Towards a Critical Hope

Rosa sat so Martin could walk. Martin walked so Obama could run. Obama ran so our children could fly… predator drones?!

I came across this on Facebook.  The truth and cynicism both hit me. 

I knew elements of the radical Left would condemn Obama without mercy. They would do this despite our knowledge of limitations Obama faces and his centrist intentions.  But cynicism – like hope – is dangerous.  Unlike hope which can get you amped and active, cynicism is a downer and demobilizer.

Obama’s election does matter in small and wonderful ways. I attended an 1199 SEIU regional meeting were union organizers read an anonymous letter by a worker. The writer called upon her workers to stand up for the union. She reminded them nothing in life was free and without struggle there can be no progress. In the letter, the future Norma Rae cited the Obama election as an example of why it was time for a change. 

This positive influence goes beyond our borders. At my union hall, a representative from El Salvador’s FMLN presented on the recent elections. He reported that some El Salvadorians, who often expected reprisals from the US for exerting their independence, used America’s vote for change and a reason to justify supporting the FMLN. The presenter acknowledged that Obama might only be slightly better than McCain. Still, in an election decided by less than two percent, the hope Obama provides may have changed the victor.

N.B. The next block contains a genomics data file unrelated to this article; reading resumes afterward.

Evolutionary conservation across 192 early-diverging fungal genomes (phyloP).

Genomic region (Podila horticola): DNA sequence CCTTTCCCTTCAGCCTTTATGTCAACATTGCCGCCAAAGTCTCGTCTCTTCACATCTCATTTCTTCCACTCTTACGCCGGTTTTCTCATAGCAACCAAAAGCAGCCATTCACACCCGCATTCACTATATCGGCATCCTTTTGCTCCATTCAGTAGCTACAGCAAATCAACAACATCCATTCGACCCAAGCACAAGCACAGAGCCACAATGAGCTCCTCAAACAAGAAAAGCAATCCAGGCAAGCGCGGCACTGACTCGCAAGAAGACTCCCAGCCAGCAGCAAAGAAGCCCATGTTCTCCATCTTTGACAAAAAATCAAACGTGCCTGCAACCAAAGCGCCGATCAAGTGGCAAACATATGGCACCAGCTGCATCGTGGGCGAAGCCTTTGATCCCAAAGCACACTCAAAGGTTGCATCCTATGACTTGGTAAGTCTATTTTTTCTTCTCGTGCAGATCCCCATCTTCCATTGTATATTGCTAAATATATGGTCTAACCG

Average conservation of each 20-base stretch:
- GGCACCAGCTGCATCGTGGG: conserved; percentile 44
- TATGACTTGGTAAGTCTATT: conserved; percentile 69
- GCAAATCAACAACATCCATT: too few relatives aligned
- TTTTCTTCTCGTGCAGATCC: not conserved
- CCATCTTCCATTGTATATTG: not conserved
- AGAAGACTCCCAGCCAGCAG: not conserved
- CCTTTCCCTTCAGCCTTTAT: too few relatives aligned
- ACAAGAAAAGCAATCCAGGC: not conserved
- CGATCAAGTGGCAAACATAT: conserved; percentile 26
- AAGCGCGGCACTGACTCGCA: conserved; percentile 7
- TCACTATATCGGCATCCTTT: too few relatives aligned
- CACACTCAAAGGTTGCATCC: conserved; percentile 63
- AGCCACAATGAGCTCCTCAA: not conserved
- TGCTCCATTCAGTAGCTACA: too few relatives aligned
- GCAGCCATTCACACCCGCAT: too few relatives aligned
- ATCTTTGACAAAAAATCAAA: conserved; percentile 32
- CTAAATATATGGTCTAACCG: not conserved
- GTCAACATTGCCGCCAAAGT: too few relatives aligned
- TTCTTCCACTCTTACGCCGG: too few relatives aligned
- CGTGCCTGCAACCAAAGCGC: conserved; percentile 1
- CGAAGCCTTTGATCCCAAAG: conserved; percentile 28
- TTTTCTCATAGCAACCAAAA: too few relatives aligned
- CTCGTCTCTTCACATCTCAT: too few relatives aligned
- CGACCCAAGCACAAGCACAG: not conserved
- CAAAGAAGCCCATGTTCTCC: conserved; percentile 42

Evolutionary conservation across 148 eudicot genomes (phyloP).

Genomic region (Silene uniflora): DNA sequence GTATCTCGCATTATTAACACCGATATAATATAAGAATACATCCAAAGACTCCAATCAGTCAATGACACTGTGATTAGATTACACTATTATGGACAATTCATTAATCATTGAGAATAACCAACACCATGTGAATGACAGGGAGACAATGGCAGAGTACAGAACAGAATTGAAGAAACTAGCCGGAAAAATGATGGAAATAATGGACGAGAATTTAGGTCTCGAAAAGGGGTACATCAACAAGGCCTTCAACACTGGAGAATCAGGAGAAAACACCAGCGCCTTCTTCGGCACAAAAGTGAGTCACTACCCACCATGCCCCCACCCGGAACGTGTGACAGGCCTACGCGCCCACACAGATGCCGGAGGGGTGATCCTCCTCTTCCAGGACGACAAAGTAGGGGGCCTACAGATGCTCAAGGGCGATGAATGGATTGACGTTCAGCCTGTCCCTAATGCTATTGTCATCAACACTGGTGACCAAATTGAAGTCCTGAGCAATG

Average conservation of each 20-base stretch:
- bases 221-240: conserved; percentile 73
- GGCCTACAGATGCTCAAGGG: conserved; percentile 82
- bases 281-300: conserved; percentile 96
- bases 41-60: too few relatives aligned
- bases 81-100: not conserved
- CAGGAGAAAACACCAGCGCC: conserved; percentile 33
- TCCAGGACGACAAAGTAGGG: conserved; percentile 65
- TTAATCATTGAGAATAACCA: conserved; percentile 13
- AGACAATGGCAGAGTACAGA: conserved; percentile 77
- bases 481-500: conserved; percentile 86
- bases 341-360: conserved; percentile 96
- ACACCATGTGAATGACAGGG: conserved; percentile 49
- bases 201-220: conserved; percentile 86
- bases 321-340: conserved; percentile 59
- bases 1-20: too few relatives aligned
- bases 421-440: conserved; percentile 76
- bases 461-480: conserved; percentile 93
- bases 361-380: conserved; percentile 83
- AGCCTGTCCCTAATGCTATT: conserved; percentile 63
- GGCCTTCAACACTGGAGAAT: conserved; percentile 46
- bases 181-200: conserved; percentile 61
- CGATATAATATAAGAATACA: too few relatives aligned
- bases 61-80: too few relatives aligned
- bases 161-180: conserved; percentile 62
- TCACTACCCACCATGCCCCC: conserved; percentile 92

I never thought Obama would be a progressive.I got flack in my own liberal family for merely stating that I thought Obama would only make lasting change if movements pushed him.

Everyone should hold Obama accountable and move him towards the Left. My more radical coworkers and I at 1199 were bothered by an email chain from a colleague encouraging us to give Obama an “A” on online survey. The reason for the missive: the right-wing folks were giving him an “F.” We should be giving him poor marks on a number of issues, not being his teacher’s pets.

But I encourage people to work with the language of change and hope. Today, nothing is further removed from mainstream activism and boring than cynicism. Meet people where they are at – not where you pretend they are. We don’t leave in ordinary times; you can be isolated and cynical or challenging and optimistic. As always, you can be the right-wing of the impossible or the left-wing of the possible. I’ll always choose the latter.


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